WikiLeaks gives an inside view of Clinton’s healthcare thinking
WikiLeaks recently exposed a Clinton campaign memorandum on the shortcomings in the Affordable Care Act. Well, at least they understand that there are shortcomings. These shortcomings include:
1. Penalties that are insufficient to draw in young, healthy Americans
2. Disappointing enrollment at less than half of the Obama administration’s projections primarily due to the lack of affordability for people earning greater than 250% of the federal poverty level
3. Higher adverse selection than anticipated
4. Higher cost-sharing contributing to poor participation because of perceived “lack of value”
5. Insufficiency in the risk-protection mechanisms intended to insulate insurers from the impact of the prior four point.
The November 2015 memorandum pre-dates and wrongly predicts Aetna and Blue Cross Blue Shield’s commitment to remain in the exchanges. It also incorrectly predicted that the increase in the 2016 penalty would result in dramatically increased enrollment. They naively asserted that the Republicans would play ball and help pass corrective legislation to fund the risk-corridor program.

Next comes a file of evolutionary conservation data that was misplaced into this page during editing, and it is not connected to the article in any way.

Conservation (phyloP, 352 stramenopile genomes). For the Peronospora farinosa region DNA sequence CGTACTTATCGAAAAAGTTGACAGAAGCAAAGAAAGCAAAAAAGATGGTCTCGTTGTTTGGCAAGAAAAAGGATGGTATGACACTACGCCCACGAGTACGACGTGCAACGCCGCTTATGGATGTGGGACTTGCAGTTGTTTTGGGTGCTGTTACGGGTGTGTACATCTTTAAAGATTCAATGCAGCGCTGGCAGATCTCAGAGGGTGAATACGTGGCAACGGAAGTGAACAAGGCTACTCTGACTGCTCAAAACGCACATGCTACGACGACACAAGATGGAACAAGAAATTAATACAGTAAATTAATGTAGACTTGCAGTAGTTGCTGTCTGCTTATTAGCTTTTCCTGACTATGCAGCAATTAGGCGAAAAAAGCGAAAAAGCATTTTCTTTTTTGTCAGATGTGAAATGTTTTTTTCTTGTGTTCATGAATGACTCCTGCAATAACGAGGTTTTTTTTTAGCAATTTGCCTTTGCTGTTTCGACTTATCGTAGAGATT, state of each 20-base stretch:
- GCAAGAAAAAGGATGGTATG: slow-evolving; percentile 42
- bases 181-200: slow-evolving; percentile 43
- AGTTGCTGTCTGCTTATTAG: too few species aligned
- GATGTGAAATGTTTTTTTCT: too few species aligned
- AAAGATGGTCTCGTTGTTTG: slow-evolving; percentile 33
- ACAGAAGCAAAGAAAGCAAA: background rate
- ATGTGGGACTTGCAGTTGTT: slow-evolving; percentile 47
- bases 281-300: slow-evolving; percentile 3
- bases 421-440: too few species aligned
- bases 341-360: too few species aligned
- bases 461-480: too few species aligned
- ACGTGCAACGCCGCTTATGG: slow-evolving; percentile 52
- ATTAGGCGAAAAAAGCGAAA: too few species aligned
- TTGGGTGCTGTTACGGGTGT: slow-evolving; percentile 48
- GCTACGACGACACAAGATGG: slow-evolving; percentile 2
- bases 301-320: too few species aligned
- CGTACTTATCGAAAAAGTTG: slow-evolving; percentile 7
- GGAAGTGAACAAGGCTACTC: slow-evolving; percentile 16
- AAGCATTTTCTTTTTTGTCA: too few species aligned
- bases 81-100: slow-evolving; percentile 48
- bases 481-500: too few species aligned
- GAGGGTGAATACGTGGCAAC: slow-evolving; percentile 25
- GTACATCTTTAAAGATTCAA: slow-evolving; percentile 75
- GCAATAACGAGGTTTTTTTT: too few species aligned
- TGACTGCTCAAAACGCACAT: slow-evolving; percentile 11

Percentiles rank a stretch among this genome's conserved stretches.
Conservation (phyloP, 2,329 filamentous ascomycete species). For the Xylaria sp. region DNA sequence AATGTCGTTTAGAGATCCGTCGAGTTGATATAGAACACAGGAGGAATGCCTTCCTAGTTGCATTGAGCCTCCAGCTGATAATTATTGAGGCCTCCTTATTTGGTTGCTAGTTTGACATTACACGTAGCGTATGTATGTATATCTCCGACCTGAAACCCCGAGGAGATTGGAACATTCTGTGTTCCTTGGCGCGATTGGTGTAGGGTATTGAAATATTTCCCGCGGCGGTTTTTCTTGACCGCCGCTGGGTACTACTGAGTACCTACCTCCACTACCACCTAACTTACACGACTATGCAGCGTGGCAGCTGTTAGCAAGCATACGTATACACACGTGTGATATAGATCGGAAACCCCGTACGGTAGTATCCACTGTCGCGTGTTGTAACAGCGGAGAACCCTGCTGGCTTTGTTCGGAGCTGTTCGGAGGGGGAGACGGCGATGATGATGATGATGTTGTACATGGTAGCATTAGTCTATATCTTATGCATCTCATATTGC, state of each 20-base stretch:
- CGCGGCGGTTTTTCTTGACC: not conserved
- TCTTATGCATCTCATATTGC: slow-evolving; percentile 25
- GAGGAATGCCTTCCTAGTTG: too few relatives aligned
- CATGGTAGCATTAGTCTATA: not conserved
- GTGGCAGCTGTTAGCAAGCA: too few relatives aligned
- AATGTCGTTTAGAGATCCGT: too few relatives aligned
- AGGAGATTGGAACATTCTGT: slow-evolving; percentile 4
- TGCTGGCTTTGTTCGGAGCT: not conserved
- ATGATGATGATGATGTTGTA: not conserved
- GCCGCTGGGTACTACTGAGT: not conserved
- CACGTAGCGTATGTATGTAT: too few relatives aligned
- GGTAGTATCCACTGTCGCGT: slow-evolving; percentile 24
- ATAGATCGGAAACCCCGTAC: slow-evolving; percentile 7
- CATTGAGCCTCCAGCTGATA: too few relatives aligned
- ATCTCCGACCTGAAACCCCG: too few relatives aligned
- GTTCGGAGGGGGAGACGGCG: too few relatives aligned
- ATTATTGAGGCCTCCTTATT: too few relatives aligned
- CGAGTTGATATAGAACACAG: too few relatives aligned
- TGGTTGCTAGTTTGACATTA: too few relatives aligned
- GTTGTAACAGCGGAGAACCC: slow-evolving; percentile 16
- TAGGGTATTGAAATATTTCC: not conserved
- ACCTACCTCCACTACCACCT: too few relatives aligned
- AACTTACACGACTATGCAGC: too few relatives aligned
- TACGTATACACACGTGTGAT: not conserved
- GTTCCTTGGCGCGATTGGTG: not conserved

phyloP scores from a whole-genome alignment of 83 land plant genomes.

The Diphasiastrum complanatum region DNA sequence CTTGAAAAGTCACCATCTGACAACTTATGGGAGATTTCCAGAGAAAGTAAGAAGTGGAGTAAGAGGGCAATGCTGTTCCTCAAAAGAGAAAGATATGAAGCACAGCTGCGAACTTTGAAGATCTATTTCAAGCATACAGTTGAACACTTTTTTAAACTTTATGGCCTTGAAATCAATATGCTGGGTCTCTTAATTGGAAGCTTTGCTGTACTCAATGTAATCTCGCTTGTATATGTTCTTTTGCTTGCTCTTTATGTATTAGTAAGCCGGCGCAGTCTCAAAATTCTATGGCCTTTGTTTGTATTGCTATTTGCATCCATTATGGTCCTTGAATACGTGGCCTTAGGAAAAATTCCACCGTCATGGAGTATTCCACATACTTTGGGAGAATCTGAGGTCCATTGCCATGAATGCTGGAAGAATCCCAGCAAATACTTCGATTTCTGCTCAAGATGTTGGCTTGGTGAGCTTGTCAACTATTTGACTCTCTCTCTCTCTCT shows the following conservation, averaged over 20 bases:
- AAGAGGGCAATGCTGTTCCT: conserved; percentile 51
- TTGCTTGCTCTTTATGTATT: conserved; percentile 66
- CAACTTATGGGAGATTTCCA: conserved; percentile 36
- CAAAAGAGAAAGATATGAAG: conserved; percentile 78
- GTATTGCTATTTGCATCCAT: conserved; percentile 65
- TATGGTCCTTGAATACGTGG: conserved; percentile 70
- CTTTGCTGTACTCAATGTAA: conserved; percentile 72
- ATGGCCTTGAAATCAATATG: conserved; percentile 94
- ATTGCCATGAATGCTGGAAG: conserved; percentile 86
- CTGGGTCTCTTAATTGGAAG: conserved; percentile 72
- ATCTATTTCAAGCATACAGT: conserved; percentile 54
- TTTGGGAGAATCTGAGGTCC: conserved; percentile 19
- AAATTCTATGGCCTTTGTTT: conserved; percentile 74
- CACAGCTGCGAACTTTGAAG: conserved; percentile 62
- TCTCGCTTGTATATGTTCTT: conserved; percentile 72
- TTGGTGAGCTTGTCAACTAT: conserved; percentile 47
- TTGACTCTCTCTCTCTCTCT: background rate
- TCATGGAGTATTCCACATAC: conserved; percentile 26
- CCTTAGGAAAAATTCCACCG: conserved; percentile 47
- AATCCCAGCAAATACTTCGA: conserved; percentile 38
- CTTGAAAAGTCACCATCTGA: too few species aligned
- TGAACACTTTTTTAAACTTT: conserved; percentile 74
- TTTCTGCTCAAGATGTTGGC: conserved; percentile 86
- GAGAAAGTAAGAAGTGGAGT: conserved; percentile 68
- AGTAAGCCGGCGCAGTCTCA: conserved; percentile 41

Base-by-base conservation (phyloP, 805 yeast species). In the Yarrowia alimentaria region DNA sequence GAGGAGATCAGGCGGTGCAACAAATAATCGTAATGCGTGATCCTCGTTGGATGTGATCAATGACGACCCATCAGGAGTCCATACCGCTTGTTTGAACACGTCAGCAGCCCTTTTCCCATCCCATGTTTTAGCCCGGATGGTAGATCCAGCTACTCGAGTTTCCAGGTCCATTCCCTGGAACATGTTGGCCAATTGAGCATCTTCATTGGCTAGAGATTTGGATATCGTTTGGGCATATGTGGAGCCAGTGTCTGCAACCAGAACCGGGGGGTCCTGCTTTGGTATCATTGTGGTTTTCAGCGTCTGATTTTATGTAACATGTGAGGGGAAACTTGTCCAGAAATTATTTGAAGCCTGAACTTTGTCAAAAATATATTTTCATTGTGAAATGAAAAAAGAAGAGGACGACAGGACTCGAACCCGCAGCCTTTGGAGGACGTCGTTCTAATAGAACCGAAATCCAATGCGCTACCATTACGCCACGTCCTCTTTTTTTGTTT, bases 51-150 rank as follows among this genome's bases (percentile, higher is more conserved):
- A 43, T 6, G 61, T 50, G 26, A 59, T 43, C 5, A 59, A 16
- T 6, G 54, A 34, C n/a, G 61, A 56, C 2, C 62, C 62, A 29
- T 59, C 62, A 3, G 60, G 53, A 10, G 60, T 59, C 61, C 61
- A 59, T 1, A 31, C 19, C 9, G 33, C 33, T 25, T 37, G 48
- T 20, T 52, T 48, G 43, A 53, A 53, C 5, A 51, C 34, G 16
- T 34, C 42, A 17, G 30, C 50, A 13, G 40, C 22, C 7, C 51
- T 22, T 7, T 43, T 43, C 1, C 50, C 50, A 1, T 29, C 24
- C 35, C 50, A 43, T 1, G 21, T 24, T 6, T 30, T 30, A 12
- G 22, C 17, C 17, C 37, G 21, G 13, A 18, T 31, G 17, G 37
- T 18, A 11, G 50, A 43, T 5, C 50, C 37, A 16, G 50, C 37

The memo did get one thing right. It advised Secretary Clinton and her campaign that the positioning “…should be … amend[ed]… [in order to]… inoculate her on any possible future problems and as a thoughtful and strong contrast to Senator Sanders and the Republican Presidential candidates.”
I think the Clinton administration should consider tapping me as an adviser. I saw all of their shortcomings far in advance, and my past blog posts on the FrenkelySpeaking blog prove that I have been correct on their misses (see here for lack of affordability, here for risk corridor shortfalls, here for increasing adverse selection, and here for impact of cost-sharing). I want to go on record to advise that the possible solutions also have issues.
Clinton is proposing more tax credits to increase affordability and to extend the risk-corridor program. This is just going to shift costs to the taxpayers and prevent the needed medicine: going after the “cost of care.”
I strongly advocate a private-sector solution. The ACA has set the framework; I will once again call for the government to step aside and let the free market work.